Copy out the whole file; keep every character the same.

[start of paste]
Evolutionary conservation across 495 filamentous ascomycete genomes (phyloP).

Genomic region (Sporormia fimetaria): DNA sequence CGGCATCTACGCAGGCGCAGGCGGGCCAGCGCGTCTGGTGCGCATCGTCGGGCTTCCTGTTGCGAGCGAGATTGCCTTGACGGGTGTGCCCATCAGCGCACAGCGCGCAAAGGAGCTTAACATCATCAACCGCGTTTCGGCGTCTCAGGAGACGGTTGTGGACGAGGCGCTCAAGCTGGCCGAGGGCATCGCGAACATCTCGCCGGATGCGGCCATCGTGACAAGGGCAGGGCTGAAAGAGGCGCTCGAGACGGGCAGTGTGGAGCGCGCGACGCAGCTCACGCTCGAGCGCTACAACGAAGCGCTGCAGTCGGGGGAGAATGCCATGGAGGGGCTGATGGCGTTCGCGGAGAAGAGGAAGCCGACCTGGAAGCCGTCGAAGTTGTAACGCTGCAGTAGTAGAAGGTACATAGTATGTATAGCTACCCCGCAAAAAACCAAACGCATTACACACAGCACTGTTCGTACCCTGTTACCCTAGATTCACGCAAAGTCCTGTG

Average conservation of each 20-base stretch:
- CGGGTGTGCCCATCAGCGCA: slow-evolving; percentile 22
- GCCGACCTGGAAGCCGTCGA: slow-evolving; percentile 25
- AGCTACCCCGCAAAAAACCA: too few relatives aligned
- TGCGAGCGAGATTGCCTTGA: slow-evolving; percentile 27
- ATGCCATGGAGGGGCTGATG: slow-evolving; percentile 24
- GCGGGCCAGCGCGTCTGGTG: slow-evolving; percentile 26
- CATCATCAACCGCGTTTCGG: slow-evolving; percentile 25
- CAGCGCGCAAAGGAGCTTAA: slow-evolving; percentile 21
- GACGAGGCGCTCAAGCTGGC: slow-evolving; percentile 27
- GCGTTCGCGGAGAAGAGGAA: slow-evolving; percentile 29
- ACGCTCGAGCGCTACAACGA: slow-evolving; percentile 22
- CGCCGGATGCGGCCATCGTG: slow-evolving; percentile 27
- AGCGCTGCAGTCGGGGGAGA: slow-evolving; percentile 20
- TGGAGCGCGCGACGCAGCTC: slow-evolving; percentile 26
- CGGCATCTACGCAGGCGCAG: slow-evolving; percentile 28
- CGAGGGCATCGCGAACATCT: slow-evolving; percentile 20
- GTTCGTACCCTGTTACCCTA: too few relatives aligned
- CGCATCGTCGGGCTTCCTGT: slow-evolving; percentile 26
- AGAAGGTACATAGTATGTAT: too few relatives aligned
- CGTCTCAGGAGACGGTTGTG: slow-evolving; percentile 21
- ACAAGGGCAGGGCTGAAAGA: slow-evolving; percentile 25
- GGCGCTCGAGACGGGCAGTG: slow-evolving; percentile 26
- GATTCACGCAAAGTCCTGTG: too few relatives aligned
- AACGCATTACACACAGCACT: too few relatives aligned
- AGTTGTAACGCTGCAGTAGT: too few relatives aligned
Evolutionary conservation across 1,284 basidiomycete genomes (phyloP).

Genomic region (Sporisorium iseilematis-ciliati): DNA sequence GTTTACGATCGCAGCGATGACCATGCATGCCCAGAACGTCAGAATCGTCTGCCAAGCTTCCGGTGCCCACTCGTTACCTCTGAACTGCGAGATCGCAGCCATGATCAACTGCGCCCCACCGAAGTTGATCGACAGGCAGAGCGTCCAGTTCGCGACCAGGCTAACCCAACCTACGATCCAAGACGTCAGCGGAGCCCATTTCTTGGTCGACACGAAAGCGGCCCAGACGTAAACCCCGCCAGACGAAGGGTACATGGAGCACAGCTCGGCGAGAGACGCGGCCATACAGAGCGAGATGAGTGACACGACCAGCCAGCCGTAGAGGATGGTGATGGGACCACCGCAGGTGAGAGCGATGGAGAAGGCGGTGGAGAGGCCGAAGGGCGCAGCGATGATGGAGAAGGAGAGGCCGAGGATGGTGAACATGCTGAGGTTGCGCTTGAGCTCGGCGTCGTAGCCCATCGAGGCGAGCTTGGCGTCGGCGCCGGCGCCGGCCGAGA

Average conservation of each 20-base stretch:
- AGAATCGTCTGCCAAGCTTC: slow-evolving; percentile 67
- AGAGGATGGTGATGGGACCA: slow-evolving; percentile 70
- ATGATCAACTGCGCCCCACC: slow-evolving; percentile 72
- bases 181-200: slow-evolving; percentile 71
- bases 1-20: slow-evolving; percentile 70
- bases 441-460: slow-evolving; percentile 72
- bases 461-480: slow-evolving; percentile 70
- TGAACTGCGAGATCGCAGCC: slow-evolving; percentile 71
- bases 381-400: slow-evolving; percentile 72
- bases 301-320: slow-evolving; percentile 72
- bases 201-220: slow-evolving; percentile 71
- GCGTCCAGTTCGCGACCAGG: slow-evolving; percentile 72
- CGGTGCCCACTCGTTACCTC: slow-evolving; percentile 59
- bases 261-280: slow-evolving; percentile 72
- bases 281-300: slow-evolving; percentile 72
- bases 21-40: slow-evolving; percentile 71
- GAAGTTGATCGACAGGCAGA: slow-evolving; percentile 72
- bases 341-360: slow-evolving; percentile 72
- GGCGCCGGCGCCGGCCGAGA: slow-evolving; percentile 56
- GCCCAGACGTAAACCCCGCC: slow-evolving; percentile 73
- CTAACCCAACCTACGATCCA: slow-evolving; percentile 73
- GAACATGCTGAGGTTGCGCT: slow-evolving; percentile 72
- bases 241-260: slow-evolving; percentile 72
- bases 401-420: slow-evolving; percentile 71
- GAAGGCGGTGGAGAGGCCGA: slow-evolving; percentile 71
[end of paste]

Evolutionary conservation across 495 filamentous ascomycete genomes (phyloP).

Genomic region (Sporormia fimetaria): DNA sequence CGGCATCTACGCAGGCGCAGGCGGGCCAGCGCGTCTGGTGCGCATCGTCGGGCTTCCTGTTGCGAGCGAGATTGCCTTGACGGGTGTGCCCATCAGCGCACAGCGCGCAAAGGAGCTTAACATCATCAACCGCGTTTCGGCGTCTCAGGAGACGGTTGTGGACGAGGCGCTCAAGCTGGCCGAGGGCATCGCGAACATCTCGCCGGATGCGGCCATCGTGACAAGGGCAGGGCTGAAAGAGGCGCTCGAGACGGGCAGTGTGGAGCGCGCGACGCAGCTCACGCTCGAGCGCTACAACGAAGCGCTGCAGTCGGGGGAGAATGCCATGGAGGGGCTGATGGCGTTCGCGGAGAAGAGGAAGCCGACCTGGAAGCCGTCGAAGTTGTAACGCTGCAGTAGTAGAAGGTACATAGTATGTATAGCTACCCCGCAAAAAACCAAACGCATTACACACAGCACTGTTCGTACCCTGTTACCCTAGATTCACGCAAAGTCCTGTG

Average conservation of each 20-base stretch:
- CGGGTGTGCCCATCAGCGCA: slow-evolving; percentile 22
- GCCGACCTGGAAGCCGTCGA: slow-evolving; percentile 25
- AGCTACCCCGCAAAAAACCA: too few relatives aligned
- TGCGAGCGAGATTGCCTTGA: slow-evolving; percentile 27
- ATGCCATGGAGGGGCTGATG: slow-evolving; percentile 24
- GCGGGCCAGCGCGTCTGGTG: slow-evolving; percentile 26
- CATCATCAACCGCGTTTCGG: slow-evolving; percentile 25
- CAGCGCGCAAAGGAGCTTAA: slow-evolving; percentile 21
- GACGAGGCGCTCAAGCTGGC: slow-evolving; percentile 27
- GCGTTCGCGGAGAAGAGGAA: slow-evolving; percentile 29
- ACGCTCGAGCGCTACAACGA: slow-evolving; percentile 22
- CGCCGGATGCGGCCATCGTG: slow-evolving; percentile 27
- AGCGCTGCAGTCGGGGGAGA: slow-evolving; percentile 20
- TGGAGCGCGCGACGCAGCTC: slow-evolving; percentile 26
- CGGCATCTACGCAGGCGCAG: slow-evolving; percentile 28
- CGAGGGCATCGCGAACATCT: slow-evolving; percentile 20
- GTTCGTACCCTGTTACCCTA: too few relatives aligned
- CGCATCGTCGGGCTTCCTGT: slow-evolving; percentile 26
- AGAAGGTACATAGTATGTAT: too few relatives aligned
- CGTCTCAGGAGACGGTTGTG: slow-evolving; percentile 21
- ACAAGGGCAGGGCTGAAAGA: slow-evolving; percentile 25
- GGCGCTCGAGACGGGCAGTG: slow-evolving; percentile 26
- GATTCACGCAAAGTCCTGTG: too few relatives aligned
- AACGCATTACACACAGCACT: too few relatives aligned
- AGTTGTAACGCTGCAGTAGT: too few relatives aligned
Evolutionary conservation across 1,284 basidiomycete genomes (phyloP).

Genomic region (Sporisorium iseilematis-ciliati): DNA sequence GTTTACGATCGCAGCGATGACCATGCATGCCCAGAACGTCAGAATCGTCTGCCAAGCTTCCGGTGCCCACTCGTTACCTCTGAACTGCGAGATCGCAGCCATGATCAACTGCGCCCCACCGAAGTTGATCGACAGGCAGAGCGTCCAGTTCGCGACCAGGCTAACCCAACCTACGATCCAAGACGTCAGCGGAGCCCATTTCTTGGTCGACACGAAAGCGGCCCAGACGTAAACCCCGCCAGACGAAGGGTACATGGAGCACAGCTCGGCGAGAGACGCGGCCATACAGAGCGAGATGAGTGACACGACCAGCCAGCCGTAGAGGATGGTGATGGGACCACCGCAGGTGAGAGCGATGGAGAAGGCGGTGGAGAGGCCGAAGGGCGCAGCGATGATGGAGAAGGAGAGGCCGAGGATGGTGAACATGCTGAGGTTGCGCTTGAGCTCGGCGTCGTAGCCCATCGAGGCGAGCTTGGCGTCGGCGCCGGCGCCGGCCGAGA

Average conservation of each 20-base stretch:
- AGAATCGTCTGCCAAGCTTC: slow-evolving; percentile 67
- AGAGGATGGTGATGGGACCA: slow-evolving; percentile 70
- ATGATCAACTGCGCCCCACC: slow-evolving; percentile 72
- bases 181-200: slow-evolving; percentile 71
- bases 1-20: slow-evolving; percentile 70
- bases 441-460: slow-evolving; percentile 72
- bases 461-480: slow-evolving; percentile 70
- TGAACTGCGAGATCGCAGCC: slow-evolving; percentile 71
- bases 381-400: slow-evolving; percentile 72
- bases 301-320: slow-evolving; percentile 72
- bases 201-220: slow-evolving; percentile 71
- GCGTCCAGTTCGCGACCAGG: slow-evolving; percentile 72
- CGGTGCCCACTCGTTACCTC: slow-evolving; percentile 59
- bases 261-280: slow-evolving; percentile 72
- bases 281-300: slow-evolving; percentile 72
- bases 21-40: slow-evolving; percentile 71
- GAAGTTGATCGACAGGCAGA: slow-evolving; percentile 72
- bases 341-360: slow-evolving; percentile 72
- GGCGCCGGCGCCGGCCGAGA: slow-evolving; percentile 56
- GCCCAGACGTAAACCCCGCC: slow-evolving; percentile 73
- CTAACCCAACCTACGATCCA: slow-evolving; percentile 73
- GAACATGCTGAGGTTGCGCT: slow-evolving; percentile 72
- bases 241-260: slow-evolving; percentile 72
- bases 401-420: slow-evolving; percentile 71
- GAAGGCGGTGGAGAGGCCGA: slow-evolving; percentile 71